1. At the trial itself it was counsel for the claimant who first raised the point about the possibility of the need for an interpreter for the defendant’s witness (no doubt having Mr Ardekani in mind). The Judge indicated, as I have said, that he did not allow interpreters on Skype for Business trials because of the instability of the platform and the need to complete the business sufficiently. He set out the two options which I have outlined earlier, namely either to treat the evidence is hearsay or to hear the witness as best he could. There was no application by counsel for the defendant at that stage to adjourn the trial, or any submission that the courses suggested by the Judge would be seriously unfair or unjust. Nor, when it came to tendering the evidence of Mr Khameni did counsel raise the issue again. He had said in the morning that he would take instructions but he did not, at that stage, apply either for an adjournment or submit to the court that the giving of evidence without an interpreter would constitute a serious irregularity or be unfair. When it came to the examination of Mr Khameni, the Judge recognised that there was a language barrier but allowed the cross-examination to carry on without the use of an interpreter.
    1. I consider that the Judge should have allowed the witnesses who wanted to do so to have the assistance of an interpreter. There was an interpreter present with the witnesses. As a general principle, it is important that witnesses should be able to give evidence through an interpreter if English is not their first language. It is not a complete answer to the need for procedural fairness say that the witness is able to cope reasonably well in English. It may be different if the witness is truly bilingual but it is not suggested that this was such a case. In this regard, I have taken into account the guidance I have already mentioned in the Equal Treatment Bench Book. I accept that proper allowance must be made for the technical difficulties of interpreters being involved in remote hearings and for the possibility of technological failure but, in the end, it is more important that trials are conducted fairly and that they are seen to be conducted fairly.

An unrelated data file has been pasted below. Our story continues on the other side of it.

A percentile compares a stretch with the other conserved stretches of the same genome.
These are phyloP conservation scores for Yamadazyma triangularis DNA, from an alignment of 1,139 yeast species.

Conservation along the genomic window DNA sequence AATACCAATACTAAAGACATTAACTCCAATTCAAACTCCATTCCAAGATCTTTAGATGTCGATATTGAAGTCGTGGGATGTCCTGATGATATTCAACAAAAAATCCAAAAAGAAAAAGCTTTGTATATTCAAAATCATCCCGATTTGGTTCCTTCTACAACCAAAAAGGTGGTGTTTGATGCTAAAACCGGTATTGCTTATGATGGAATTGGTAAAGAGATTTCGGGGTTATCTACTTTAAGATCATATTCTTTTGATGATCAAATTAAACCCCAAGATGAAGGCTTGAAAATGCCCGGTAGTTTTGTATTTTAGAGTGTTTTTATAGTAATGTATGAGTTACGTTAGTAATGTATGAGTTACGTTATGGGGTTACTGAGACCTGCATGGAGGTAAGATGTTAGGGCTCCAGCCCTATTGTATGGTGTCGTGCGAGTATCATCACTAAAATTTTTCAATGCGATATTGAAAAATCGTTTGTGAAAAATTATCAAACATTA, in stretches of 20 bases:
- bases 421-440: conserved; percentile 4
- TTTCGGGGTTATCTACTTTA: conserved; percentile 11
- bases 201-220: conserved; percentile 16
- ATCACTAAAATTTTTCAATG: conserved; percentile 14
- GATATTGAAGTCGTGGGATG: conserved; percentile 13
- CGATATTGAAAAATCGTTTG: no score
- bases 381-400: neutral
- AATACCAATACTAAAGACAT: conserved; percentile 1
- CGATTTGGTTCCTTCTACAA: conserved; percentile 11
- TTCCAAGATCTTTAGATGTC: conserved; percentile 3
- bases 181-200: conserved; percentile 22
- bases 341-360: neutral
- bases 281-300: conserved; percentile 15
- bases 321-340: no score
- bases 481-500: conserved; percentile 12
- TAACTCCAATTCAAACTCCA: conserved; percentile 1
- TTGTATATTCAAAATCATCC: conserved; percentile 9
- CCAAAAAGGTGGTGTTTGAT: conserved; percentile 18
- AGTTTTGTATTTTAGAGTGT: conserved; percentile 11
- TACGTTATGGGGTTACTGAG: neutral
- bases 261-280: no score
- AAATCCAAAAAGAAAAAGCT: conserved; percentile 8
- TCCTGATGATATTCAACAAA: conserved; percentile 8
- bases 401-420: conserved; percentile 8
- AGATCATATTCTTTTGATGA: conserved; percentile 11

1. I do also note that the trial was in the comparatively early days of the Covid-19 pandemic and was conducted over Skype for Business, which was not always a stable platform. However, experience shows that it is possible to use interpreters in remote hearings and I think the Judge erred in suggesting that in the County Court in Business and Property matters had a blanket policy of refusing to allow interpreters to assist. The interpreter was actually present with the witness and it should have been possible to arrange things so that the interpreter could participate while remaining socially distanced from the witness.
    1. In my judgment, therefore, the Judge was wrong not to allow the witness the benefit of an interpreter and this was a procedural irregularity.
    1. However, I am not persuaded on the facts of this case that the irregularity was a serious one so as to render the decision of the court below unjust. I say this for several reasons.